All Kindergarten staff must work within the strict guidelines provided in the Children’s Services Act 1996 and the Children’s Services Regulations 1998 to ensure children’s safety and well being.
What is a High Quality Program?
Whichever program style parents prefer, there are fundamental things to look for which all “good” programs share. These include:
1. Children seem happy, busy and involved in a wide range of different activities
Kindergartens that provide an inviting and interesting environment will be very active places with a lot of things happening at once. A busy hum of children playing and talking tells us that the range of opportunities provided for the children is just right for their needs.
2. Staff are warm and positive in their interactions with children.
During visits you may see staff working with children in a variety of ways. Throughout any session it is usual for some time to be spent in a one to one situation with individual children, some time with small groups and some time in larger groups.
The interaction between staff and children is one of the most important aspects of a Kindergarten program. The ways adults communicate with children (as well as what they communicate!) has a big impact on how children feel about themselves and the learning skills they develop. Staff who are working effectively with children create a relationship in which children trust them and feel safe and secure. They work in ways (often subtle ones) to help children develop their own ideas, express their own thoughts and feelings and experience that wonderful feeling of “I’m good at this!”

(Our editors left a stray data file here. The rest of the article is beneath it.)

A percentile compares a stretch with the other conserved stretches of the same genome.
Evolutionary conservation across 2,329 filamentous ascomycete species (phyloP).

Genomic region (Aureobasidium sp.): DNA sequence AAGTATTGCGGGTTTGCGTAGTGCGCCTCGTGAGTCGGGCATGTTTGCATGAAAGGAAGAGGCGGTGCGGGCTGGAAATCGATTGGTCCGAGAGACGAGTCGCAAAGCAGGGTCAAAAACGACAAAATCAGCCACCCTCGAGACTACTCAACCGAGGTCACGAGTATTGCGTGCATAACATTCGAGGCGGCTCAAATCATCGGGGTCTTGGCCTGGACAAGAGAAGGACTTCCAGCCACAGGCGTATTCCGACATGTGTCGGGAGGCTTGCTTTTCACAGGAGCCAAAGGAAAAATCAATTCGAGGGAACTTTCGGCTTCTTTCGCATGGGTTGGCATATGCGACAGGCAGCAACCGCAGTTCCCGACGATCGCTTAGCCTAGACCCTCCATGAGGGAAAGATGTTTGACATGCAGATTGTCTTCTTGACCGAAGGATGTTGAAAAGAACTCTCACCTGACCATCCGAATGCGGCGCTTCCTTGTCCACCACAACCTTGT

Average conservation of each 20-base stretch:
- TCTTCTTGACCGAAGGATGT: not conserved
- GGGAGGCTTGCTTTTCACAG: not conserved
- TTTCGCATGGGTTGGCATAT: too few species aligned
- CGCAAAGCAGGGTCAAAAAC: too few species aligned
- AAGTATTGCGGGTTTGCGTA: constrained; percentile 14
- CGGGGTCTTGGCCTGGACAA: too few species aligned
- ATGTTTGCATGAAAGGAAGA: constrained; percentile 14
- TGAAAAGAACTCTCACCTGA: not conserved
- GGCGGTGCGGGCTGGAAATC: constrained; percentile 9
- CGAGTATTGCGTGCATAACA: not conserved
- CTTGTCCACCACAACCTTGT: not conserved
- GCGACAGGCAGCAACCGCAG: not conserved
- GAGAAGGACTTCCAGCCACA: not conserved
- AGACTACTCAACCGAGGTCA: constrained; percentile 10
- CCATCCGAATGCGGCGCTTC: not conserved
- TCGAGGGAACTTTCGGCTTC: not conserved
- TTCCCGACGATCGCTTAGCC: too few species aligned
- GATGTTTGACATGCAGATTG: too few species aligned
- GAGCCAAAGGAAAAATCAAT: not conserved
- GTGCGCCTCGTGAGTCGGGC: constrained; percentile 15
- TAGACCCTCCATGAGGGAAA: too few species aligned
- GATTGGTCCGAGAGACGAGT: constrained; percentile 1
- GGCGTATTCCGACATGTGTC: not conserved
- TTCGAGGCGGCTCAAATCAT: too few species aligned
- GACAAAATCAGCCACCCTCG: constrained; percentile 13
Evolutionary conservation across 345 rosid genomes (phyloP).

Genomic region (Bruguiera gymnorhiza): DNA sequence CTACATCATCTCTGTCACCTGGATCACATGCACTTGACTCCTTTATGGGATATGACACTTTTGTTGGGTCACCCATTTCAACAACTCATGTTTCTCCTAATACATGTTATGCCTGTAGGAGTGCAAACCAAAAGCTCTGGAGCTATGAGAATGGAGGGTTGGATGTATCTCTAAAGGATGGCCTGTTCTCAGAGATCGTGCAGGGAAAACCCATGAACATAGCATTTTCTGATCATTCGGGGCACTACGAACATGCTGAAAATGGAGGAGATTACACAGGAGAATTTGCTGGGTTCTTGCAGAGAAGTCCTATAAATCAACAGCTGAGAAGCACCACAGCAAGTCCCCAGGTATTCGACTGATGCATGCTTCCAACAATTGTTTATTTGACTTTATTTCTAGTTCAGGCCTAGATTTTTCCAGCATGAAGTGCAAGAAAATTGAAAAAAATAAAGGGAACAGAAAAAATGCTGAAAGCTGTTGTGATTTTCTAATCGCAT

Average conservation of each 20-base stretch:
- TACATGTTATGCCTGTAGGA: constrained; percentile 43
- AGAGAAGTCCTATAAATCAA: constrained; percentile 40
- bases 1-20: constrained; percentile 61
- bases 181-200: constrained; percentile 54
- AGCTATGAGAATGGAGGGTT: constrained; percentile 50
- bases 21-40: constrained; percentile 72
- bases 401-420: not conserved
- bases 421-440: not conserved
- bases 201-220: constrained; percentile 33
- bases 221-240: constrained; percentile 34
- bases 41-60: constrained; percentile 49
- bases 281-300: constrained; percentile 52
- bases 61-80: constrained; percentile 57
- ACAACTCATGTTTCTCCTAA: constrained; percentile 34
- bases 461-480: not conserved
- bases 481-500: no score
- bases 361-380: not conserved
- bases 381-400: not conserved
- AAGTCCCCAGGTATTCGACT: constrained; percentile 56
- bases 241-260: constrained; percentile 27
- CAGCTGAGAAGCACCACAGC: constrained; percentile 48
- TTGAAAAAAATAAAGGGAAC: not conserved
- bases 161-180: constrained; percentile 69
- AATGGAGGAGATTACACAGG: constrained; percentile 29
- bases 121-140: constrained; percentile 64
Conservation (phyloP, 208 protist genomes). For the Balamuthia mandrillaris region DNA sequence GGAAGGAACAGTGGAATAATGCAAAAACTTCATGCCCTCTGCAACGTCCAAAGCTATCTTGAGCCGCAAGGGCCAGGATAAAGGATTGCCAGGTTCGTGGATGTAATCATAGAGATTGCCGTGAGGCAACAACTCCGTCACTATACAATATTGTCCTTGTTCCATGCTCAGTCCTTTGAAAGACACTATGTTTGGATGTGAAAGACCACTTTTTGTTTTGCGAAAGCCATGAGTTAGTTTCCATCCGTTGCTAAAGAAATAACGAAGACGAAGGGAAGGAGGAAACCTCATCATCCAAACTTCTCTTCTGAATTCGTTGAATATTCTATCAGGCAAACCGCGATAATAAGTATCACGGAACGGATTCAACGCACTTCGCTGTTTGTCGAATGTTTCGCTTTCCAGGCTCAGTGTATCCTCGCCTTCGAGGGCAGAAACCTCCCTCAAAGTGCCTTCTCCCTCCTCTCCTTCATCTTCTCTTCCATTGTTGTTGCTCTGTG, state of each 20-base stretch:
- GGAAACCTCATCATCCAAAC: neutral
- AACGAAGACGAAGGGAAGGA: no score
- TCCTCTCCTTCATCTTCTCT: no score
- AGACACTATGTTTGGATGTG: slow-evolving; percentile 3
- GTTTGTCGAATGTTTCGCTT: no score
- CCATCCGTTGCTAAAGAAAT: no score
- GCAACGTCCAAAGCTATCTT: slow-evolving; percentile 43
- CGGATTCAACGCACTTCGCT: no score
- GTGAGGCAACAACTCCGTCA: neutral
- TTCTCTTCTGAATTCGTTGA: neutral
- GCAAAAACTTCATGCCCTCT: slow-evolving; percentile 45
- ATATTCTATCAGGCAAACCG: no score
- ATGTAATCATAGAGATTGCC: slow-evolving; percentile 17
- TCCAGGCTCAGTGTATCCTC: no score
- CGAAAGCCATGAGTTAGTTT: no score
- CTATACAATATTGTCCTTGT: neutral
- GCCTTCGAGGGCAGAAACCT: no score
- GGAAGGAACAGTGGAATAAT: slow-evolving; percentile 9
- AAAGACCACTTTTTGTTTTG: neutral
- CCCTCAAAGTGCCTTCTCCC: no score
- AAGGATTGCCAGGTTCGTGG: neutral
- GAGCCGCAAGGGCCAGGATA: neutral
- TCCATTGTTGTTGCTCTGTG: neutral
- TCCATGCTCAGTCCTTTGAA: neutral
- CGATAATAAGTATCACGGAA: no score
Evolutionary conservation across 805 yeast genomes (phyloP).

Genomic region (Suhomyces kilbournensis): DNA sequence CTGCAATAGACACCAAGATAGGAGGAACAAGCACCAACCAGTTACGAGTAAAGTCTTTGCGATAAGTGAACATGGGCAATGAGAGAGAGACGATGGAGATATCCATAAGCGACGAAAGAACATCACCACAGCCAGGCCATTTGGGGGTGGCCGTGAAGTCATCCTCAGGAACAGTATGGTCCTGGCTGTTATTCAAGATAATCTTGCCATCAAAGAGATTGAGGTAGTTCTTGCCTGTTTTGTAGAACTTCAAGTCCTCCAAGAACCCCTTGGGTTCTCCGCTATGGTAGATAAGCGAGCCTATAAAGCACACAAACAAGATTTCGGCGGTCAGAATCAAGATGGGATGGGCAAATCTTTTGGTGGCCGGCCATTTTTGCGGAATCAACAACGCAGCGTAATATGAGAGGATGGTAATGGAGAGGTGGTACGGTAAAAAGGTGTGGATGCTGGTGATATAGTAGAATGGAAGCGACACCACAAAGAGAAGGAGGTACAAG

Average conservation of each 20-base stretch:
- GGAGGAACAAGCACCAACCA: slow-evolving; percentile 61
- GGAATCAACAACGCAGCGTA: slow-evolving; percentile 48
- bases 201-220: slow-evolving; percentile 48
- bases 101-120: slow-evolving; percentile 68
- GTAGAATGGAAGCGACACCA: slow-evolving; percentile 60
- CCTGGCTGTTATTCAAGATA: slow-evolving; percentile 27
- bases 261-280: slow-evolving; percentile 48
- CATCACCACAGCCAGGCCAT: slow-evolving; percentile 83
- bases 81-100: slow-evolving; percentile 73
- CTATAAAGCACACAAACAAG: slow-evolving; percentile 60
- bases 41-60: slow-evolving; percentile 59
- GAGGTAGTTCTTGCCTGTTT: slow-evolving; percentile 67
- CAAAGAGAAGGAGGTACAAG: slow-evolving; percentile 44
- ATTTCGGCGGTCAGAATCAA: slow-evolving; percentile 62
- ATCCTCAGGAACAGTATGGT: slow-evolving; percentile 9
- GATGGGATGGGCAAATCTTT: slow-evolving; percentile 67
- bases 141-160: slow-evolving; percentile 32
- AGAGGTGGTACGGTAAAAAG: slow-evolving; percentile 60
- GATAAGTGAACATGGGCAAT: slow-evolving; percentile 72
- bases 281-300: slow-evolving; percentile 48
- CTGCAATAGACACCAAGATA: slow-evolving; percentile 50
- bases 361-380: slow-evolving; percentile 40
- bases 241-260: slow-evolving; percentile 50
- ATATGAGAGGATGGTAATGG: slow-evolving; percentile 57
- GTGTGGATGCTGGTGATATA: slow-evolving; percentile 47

3. Children’s behaviour is managed in consistently positive ways.
Kindergartens provide a wealth of opportunities for children to learn the social skills they need to work and play with others. Kindergarten is at the beginning of a life long journey. The guidance provided by adults during this stage of children’s lives can influence them forever. All children can sometimes behave in ways that are impulsive, dangerous, difficult or careless. Sensitive adults, who know each child well can understand the situation from the child’s point of view and support them positively through these times.
This doesn’t mean that Kindergartens will have no “rules” - it just means that the rules are reinforced in positive ways. In positive interactions children hear and see things from staff that tell them what to do to keep safe and happy while they play.
4. Staff are welcoming and open in discussing their program and why they do things the way they do
Kindergarten programs are most effective when there is a sense of “partnership” between the families and the staff. This means that there is respect and understanding between the adults about each other’s roles.